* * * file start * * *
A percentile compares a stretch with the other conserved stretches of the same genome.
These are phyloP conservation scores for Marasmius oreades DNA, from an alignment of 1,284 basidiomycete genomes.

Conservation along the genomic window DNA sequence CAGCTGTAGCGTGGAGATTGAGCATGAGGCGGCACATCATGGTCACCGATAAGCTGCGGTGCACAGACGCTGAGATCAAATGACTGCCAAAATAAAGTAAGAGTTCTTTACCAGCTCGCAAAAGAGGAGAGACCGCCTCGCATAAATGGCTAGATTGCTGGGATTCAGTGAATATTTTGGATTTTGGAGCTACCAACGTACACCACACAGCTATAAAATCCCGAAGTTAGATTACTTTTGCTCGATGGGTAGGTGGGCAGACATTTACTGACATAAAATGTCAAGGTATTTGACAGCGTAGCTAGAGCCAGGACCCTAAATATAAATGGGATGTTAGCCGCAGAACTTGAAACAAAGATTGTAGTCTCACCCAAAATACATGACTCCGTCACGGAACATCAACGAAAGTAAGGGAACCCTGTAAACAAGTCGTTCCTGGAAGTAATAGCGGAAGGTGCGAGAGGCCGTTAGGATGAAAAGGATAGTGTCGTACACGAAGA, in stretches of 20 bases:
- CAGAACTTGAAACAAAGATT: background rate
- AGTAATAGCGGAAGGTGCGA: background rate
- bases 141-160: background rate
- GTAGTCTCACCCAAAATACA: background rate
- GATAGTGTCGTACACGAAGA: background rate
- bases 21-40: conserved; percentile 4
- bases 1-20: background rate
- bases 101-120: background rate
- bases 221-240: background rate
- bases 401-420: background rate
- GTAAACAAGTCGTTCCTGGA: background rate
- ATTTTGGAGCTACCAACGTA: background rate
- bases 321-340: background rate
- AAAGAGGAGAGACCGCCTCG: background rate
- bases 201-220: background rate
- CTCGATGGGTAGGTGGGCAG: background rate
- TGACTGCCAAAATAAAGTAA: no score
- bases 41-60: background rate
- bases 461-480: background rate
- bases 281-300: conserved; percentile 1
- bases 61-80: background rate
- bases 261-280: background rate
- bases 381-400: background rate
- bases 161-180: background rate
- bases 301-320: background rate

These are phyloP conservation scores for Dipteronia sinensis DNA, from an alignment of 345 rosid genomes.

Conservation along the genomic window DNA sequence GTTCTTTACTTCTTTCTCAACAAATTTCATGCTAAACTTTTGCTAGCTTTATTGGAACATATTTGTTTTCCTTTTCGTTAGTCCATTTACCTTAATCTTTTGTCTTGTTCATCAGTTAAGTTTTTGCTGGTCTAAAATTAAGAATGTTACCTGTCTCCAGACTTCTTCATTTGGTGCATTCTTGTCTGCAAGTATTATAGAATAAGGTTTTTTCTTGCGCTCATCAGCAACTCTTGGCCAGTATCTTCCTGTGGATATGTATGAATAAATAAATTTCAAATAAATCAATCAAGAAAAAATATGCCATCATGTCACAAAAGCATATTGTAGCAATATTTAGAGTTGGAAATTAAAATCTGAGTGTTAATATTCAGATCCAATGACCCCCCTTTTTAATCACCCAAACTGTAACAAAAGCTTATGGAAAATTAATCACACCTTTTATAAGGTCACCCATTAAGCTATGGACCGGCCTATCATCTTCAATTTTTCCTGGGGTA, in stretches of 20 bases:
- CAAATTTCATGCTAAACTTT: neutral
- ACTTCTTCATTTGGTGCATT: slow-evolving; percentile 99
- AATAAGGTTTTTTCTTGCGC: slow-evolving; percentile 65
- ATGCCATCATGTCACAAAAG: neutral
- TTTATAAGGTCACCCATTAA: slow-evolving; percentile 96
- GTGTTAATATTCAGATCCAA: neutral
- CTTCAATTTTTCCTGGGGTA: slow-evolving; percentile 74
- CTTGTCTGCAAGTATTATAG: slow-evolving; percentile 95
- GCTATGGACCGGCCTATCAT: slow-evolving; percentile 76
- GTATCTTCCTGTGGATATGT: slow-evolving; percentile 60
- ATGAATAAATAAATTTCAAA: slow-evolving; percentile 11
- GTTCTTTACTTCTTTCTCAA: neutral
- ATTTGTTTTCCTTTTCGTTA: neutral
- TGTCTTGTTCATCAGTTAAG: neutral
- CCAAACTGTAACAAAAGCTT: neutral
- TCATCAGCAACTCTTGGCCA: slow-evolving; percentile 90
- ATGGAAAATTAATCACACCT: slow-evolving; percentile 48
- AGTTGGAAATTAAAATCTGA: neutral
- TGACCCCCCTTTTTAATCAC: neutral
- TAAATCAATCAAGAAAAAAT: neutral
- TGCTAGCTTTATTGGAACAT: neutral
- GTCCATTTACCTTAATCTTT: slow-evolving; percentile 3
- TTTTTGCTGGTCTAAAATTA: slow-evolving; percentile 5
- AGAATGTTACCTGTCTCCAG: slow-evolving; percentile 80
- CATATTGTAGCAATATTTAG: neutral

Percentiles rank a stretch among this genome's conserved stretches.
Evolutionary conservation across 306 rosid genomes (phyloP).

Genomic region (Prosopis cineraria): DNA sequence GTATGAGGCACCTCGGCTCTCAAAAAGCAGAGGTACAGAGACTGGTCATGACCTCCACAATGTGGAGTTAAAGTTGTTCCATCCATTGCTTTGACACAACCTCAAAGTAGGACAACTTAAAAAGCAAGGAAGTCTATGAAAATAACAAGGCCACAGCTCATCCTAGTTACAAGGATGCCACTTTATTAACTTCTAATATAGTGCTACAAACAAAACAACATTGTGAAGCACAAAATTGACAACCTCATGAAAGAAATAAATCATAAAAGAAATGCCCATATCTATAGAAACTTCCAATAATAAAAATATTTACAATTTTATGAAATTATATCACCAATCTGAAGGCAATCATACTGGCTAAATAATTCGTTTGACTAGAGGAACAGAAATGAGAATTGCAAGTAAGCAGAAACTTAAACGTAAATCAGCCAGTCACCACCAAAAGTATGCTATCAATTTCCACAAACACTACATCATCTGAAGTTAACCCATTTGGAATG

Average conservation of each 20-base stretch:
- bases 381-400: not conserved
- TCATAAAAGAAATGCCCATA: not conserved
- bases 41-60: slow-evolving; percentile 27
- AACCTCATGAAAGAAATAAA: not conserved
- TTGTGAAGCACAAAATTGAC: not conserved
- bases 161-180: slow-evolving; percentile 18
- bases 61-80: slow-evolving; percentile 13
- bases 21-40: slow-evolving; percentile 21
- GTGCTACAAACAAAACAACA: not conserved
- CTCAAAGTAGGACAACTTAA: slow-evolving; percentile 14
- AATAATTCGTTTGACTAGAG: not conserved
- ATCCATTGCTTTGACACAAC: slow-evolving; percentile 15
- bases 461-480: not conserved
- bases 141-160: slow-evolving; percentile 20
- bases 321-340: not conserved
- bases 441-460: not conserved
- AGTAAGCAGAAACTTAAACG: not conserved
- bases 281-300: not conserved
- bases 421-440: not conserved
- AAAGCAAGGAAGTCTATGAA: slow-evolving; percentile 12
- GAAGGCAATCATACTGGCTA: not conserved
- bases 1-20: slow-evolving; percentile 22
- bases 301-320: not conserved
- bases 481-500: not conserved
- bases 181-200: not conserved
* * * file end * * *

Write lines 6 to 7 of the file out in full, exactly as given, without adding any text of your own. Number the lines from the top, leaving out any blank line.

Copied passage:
- bases 141-160: background rate
- GTAGTCTCACCCAAAATACA: background rate